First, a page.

Toni Solo: Fear and Loathing in Port of Spain
Varieties of imperial decline : fear and loathing in Port of Spain
By Toni Solo
With only a few days before the next Summit of the Americas, the absence of Cuba from the meeting looms ever larger both as anti-imperialist motif and as an index of US decline. The over-riding issue at the Summit of the Americas is going to be how far participating countries are prepared to assert their sovereignty against the neo-colonial powers, represented in at the summit by the United States and Canada. Already the US State Department representative with responsibility for the summit, Jeffrey Davidow, has tried to suggest that a draft of the final declaration for the summit has already been agreed by all countries. The Nicaraguan government swiftly issued a statement contradicting Davidow.
Bearing that in mind and with the summit coming shortly after Easter it is worth noting some remarks by the Irish columnist Tom McGurk on the anti-imperialist significance of the Easter Rising in 1916. McGurk wrote in his article "The Easter Rising : the shots that changed the world forever" that the insurrection and its aftermath were "about revealing the true nature of the colonial relationship to the Irish people and thereby creating the imaginative context whereby sovereignty could at last be imagined and then asserted."
That insight points to the nature of the anti-imperialist motif that will find voice in Port of Spain via the scheduled intervention of Nicaragua's President Daniel Ortega speaking on behalf of Central America as pro tempore president of the Central American Integration System (SICA). US policy in Latin America, ever since hijacking Cuba's independence before the 20th Century had even begun, has been one of strangling Latin American countries' sovereignty. The constant media war against Cuba, against Nicaragua in the 1980s, now against Hugo Chavez, Evo Morales and Daniel Ortega, is the imperialist countries' attempt to define and impose an imaginative context where sovereignty cannot even be imagined, let alone asserted.
That attempt will certainly be subverted and confounded in Port of Spain this weekend where the main contentious issue will be US relations with Cuba. At the recent SICA summit in Managua all the Central American countries agreed a common position on Cuba. Davidow and his team, in cahoots with the Organization of American States, was trying to pre-empt any decisive moment that might focus attention embarrassingly on the utter failure of US policy not just towards Cuba but toward all of Latin America.
That failure is part of a seamless web of US economic and political failure that stretches over, trapping and constricting, almost every aspect of US public life. The current crisis in the United States constitutes an almost unprecedented historic betrayal of the people of the United States. US foreign policy and economic failure have fed off each other to create, too, a political crisis. That political crisis consists of the US plutocrat elite holding the vast majority of US citizens to ransom to make good the elite's corporate insolvency and sustain their insanely counter-productive policy of global militarism.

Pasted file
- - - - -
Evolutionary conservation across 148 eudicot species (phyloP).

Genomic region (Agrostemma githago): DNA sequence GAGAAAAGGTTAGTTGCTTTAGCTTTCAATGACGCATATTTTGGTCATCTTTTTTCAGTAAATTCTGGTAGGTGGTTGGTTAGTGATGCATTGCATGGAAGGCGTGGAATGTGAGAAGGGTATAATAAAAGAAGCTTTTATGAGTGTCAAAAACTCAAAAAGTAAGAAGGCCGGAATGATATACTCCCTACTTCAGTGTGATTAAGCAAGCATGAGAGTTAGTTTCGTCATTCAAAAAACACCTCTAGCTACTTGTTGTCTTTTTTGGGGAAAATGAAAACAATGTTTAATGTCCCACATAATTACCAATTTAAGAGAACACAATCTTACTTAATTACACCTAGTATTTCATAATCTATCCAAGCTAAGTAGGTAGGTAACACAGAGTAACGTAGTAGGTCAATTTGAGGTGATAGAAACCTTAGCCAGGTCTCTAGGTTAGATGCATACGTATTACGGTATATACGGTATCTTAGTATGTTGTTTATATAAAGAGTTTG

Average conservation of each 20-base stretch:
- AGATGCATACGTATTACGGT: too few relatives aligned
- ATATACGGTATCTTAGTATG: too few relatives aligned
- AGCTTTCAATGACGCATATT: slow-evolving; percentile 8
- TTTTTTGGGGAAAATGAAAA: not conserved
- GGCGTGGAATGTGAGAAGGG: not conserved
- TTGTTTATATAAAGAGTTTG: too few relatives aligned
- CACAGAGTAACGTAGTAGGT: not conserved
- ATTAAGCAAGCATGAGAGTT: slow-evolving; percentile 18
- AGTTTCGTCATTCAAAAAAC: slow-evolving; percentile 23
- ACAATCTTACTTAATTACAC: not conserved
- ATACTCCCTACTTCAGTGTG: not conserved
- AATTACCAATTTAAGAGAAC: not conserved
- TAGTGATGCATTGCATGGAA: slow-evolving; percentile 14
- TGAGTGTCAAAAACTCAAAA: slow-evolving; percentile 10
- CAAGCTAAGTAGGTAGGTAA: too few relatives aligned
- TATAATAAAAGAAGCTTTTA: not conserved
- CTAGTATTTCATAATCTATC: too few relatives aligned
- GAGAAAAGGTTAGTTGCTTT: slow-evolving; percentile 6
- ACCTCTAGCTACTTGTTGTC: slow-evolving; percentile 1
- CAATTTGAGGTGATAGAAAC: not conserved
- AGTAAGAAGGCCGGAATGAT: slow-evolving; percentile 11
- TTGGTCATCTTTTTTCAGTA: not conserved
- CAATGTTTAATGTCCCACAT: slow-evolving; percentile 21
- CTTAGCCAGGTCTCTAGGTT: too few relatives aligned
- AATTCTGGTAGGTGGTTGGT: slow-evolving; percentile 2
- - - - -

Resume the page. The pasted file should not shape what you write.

One of the purposes of the G-20 summit in London earlier in April was to lend the political crisis in the United States a gloss of solidarity and togetherness, in the various contemporary senses of that word. The G-20 meeting ended with a completely fake commitment by the US and Britain to police adequately the tax havens they control for their illicit covert action and corporate money-laundering purposes. The other main decision was to resuscitate the International Monetary Fund (IMF) as imperialist enforcer, funding it with hundreds of billions in funny-money made up ad hoc by rich country central banks. The meeting in Port of Spain is unlikely to be as cosy and downright deceitful as the one in London.
Ecuador's President Rafael Correa expressed the feeling of many when he said recently,"It seems to me a very serious error they are commiting, trying to revive the IMF, using it supposedly to solve the crisis, help emerging economies, when it is one of the bodies primarily responsible for the crisis and the backwardness of those emerging economies." (Aporrea.org, April 14th 2009). Correa is one of the prime movers of economic integration in South America and of more radical international financial reform. Even Brazil's social democrat President Ignacio da Silva seems to support calls from Russia and China for a new international reserve currency to replace the US dollar.
But in any case, while China and Russia may have smiled and made nicey-nice with their G-7 counterparts in London, they continue, as they have done for a long time, to work out alternative strategies to cooperation with the imperialist Western Bloc countries. In Latin America they continue to promote trade and investment links that constitute a different track to their more conventional international economic relationships with European and North American trade and finance partners. China has recently made significant deals with trading partners like Indonesia and Argentina using swap arrangements that permit those countries to pay for Chinese goods in their own currency and vice versa.